Chatham NJ Family Agreement Attorney
Marital & Family Agreements
Disputed issues can be resolved by drafting an agreement. An agreement can be reached at a variety of stages in your case including before a Complaint for Divorce is filed, in the middle of ongoing litigation, and even during a trial. Agreements can be reached through mediation or negotiations between the parties outside of mediation. Lazor Rantas, PC can help you navigate the complexities of creating an agreement to fit your domestic arrangement. Contact Lazor Rantas, PC today to learn how we can assist you.
Family Agreements in New Jersey
There are several types of agreements that can apply to a client’s specific needs. The types of agreements that can be reached include the following:
Premarital agreements are negotiated, drafted, and signed prior to marriage. These agreements address a range of financial issues, including how assets will be handled at the time of divorce. Often the reason for entering into a premarital agreement is the desire of one or both parties to keep an asset separate from marital property. Premarital agreements require a degree of emotional intelligence combined with legal acumen: Often the parties want to focus on the wedding and their life together rather than contemplate an exit strategy in the unfortunate instance that things do not end happily ever after. Our attorneys can successfully navigate that delicate dynamic while keeping skillful watch over the intricacies of negotiating and drafting these often complex agreements.
A cohabitation agreement is like a premarital agreement in certain ways except no marriage is imminently contemplated. A cohabitation agreement addresses terms, typically financial, that a couple intending to live together wish to govern in their relationship. If they have a child, certain parenting terms can also be addressed. These agreements can present unique issues as cohabiting parties decide what financial responsibilities and obligations survive the relationship.
Sometimes issues arise while couples are still married. Although neither party desires a divorce, they wish to memorialize specific agreements. For example, perhaps they experienced a difficult patch in the marriage and gained some perspective on how they would like to handle certain financial matters in the event of a divorce. Those terms can be addressed in post-marital agreement.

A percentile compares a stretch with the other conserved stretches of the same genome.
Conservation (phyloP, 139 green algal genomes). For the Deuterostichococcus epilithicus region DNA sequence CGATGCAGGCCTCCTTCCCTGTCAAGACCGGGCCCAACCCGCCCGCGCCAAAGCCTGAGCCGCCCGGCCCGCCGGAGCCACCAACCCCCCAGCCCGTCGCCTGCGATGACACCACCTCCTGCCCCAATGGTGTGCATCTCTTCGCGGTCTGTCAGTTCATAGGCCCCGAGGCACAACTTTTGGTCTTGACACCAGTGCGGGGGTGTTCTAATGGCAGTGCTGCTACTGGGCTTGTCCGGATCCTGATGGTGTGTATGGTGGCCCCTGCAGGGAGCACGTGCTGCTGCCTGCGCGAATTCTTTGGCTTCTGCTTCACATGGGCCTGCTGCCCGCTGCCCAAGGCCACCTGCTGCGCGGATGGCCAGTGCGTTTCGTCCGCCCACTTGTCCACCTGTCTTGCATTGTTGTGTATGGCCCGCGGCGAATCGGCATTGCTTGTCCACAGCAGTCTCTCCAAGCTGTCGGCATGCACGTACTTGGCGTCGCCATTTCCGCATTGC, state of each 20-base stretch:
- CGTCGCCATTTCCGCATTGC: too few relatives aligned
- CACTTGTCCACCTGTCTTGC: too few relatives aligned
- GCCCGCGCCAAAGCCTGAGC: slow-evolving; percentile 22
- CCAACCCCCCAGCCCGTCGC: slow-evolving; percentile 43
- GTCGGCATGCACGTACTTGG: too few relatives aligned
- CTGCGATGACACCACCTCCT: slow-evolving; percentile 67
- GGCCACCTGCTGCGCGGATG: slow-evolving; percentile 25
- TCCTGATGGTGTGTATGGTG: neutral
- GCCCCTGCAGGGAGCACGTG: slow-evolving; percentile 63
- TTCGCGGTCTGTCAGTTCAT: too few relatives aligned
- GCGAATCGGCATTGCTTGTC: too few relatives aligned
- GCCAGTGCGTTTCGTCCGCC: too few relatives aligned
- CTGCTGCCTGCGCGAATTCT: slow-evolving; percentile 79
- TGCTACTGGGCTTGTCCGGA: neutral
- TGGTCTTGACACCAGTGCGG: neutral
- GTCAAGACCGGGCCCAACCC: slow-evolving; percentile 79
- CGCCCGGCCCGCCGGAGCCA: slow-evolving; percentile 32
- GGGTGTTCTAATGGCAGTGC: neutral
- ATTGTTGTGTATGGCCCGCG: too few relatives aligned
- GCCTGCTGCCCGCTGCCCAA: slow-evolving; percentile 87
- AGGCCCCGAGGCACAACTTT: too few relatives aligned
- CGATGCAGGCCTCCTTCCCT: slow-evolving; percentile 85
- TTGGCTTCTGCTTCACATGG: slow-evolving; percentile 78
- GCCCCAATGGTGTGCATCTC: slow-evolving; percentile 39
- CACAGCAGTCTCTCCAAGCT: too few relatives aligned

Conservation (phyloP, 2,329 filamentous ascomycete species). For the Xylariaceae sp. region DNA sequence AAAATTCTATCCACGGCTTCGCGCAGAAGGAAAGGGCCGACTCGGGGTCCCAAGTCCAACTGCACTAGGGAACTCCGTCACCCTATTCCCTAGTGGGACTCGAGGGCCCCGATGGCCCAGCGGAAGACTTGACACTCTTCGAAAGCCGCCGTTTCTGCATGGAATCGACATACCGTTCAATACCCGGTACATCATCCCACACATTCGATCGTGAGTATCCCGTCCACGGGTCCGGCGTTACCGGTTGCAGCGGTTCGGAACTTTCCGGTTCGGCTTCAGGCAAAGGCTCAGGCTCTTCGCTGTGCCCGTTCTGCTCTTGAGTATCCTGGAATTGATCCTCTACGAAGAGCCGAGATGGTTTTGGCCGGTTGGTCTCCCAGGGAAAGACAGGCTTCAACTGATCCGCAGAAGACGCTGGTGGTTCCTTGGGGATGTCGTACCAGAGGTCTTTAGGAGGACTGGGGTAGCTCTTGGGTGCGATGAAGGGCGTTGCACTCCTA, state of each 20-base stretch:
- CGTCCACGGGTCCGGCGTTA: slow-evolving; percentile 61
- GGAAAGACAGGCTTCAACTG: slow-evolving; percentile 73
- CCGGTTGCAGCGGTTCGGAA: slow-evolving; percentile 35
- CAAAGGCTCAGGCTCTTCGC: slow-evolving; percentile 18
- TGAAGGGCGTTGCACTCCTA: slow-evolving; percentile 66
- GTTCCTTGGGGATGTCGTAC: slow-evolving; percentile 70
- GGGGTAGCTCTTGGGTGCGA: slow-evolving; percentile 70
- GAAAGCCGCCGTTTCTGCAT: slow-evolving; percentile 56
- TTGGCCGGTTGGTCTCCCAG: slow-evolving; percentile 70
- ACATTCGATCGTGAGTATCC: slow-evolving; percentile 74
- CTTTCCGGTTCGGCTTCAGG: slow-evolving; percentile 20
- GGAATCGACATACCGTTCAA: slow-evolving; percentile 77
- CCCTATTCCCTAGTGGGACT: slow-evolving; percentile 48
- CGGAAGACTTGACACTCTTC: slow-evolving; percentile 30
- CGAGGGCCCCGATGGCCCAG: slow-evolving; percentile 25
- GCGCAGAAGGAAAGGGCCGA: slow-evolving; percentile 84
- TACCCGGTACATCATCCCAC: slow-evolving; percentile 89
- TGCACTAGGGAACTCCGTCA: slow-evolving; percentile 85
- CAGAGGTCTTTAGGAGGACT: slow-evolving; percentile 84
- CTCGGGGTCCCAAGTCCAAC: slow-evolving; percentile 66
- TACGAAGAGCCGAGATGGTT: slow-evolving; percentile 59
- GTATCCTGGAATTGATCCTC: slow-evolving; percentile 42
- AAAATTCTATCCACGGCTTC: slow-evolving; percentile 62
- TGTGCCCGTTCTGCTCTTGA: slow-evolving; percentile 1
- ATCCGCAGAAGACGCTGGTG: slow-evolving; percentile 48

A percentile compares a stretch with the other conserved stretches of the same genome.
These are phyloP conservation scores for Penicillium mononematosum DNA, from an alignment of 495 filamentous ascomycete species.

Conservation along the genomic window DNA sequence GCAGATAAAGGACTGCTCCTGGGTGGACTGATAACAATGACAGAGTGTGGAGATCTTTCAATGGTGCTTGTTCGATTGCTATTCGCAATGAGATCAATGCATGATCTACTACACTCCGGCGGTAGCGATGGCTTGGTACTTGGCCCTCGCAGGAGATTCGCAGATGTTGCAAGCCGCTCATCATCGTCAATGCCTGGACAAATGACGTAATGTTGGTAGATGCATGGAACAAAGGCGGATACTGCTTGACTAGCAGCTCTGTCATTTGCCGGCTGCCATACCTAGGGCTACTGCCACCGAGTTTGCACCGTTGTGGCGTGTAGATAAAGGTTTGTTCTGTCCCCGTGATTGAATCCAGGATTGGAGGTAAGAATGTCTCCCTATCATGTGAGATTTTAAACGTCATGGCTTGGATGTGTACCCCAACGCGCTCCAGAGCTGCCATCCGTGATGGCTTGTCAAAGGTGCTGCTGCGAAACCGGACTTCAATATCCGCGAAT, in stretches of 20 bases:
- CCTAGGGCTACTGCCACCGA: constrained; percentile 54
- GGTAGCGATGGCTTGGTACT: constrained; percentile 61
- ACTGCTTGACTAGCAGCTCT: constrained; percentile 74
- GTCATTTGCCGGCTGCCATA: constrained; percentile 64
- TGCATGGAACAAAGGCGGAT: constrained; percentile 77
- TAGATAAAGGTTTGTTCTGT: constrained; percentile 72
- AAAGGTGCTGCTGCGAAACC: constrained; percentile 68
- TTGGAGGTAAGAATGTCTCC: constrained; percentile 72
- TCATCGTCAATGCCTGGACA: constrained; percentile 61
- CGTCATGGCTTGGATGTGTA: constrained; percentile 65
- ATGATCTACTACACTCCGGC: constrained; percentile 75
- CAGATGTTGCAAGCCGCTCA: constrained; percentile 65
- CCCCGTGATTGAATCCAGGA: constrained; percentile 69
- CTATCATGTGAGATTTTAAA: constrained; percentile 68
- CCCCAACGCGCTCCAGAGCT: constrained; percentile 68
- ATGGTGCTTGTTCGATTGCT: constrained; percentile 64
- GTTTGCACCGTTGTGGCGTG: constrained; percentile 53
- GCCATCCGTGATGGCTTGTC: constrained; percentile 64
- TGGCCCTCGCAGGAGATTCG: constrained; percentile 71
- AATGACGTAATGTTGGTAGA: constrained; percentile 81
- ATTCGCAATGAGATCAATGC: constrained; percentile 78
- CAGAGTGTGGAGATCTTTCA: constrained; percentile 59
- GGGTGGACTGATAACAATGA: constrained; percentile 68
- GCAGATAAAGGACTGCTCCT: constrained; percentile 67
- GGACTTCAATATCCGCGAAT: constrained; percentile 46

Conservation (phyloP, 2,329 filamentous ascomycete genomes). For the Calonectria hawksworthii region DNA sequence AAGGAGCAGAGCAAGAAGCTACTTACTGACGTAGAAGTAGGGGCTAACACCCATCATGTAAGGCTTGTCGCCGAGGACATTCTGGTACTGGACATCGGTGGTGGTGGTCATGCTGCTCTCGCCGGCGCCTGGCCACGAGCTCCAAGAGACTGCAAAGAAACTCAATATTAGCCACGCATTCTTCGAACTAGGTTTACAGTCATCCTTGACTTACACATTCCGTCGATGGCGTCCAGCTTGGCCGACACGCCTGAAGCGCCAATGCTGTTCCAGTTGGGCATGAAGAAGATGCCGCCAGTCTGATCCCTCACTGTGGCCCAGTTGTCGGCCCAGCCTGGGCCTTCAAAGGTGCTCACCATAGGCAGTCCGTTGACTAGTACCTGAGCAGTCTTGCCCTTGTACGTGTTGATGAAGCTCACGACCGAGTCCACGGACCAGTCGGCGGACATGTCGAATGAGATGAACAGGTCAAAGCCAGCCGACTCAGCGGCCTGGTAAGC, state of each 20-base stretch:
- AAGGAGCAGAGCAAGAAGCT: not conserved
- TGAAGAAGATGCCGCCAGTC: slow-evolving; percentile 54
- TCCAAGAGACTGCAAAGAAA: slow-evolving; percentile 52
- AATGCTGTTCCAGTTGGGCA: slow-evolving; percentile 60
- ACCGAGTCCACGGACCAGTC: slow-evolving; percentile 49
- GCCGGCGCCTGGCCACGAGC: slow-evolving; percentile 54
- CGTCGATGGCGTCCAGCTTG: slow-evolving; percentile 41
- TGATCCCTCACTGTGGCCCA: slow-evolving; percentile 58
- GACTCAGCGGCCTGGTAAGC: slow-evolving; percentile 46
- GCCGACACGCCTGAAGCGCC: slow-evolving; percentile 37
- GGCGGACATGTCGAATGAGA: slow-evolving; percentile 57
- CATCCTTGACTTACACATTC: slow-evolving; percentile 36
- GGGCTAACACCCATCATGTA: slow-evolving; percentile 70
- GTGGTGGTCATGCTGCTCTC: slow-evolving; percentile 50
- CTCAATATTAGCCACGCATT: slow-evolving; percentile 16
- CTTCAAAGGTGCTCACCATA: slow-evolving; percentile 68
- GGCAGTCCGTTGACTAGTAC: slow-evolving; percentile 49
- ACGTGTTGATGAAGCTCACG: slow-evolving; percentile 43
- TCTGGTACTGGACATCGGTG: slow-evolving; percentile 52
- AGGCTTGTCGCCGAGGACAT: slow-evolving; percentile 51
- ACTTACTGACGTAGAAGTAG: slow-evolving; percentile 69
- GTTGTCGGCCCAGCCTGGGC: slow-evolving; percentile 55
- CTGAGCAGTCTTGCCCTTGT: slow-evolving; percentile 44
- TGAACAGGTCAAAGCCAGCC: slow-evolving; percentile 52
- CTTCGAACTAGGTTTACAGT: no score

Separation agreements are similar to post-marital agreements except a separation is imminent with divorce or permanent separation of the anticipated outcome. If children are involved, custodial and financial arrangements for them during the separation period can be addressed in these agreements.
A Marital Agreement, or Marital Separation Agreement, (commonly referred to as “MSA”), is typically the document that memorializes the agreements reached regarding the issues that arise when parties divorce. These issues can include Child Custody and Parenting Time, Equitable Distribution, Alimony, Child Support, College Contribution, and other issues.
Child Custody and Parenting Time Agreements
Sometimes the only issues between two parties relate to their children. In that instance, the parties can reach agreements related to how they will share custody of their child(ren) and spend time with them. The time-sharing arrangements can include not only regular week-to-week schedules but also time to be spent with the child(ren) over holidays, school breaks, summer vacation, and other events. Such agreements can also address a gamut of issues arising from the parent-child relationship. If child support is not addressed in a court order or other agreement, child support terms can also be included in these agreements.
Certain basic elements generally apply to most family law agreements:
- Written: Agreements are to be memorialized in writing and signed by each party, usually in the presence of a witness and/or notary;
- Ability to Understand: Each party should be able to represent that he/she read and understood the agreement prior to signing it and that there was no impairment to his/her ability to understand the terms reached.
- Lack of Duress: Each party should be able to represent that he/she freely and voluntarily entered into the agreement without coercion.
- Access to Counsel: Each party should be able to represent that he/she had access to counsel to review the terms (and implications thereof) of the agreement—or in the alternative, that such a review with counsel has been waived.
- Disclosure of Information: Each party should be able to represent that he/she was provided with all of the information required to knowingly negotiate and enter into the terms contained in the agreement.
Contact Lazor & Rantas, PC
There are specific legal requirements related to each type of agreement that speaks to whether the agreement is properly entered and enforceable. Our attorneys offer detailed consultations to identify which of these requirements apply to your matter. Contact Lazor Rantas, PC today to discuss your situation.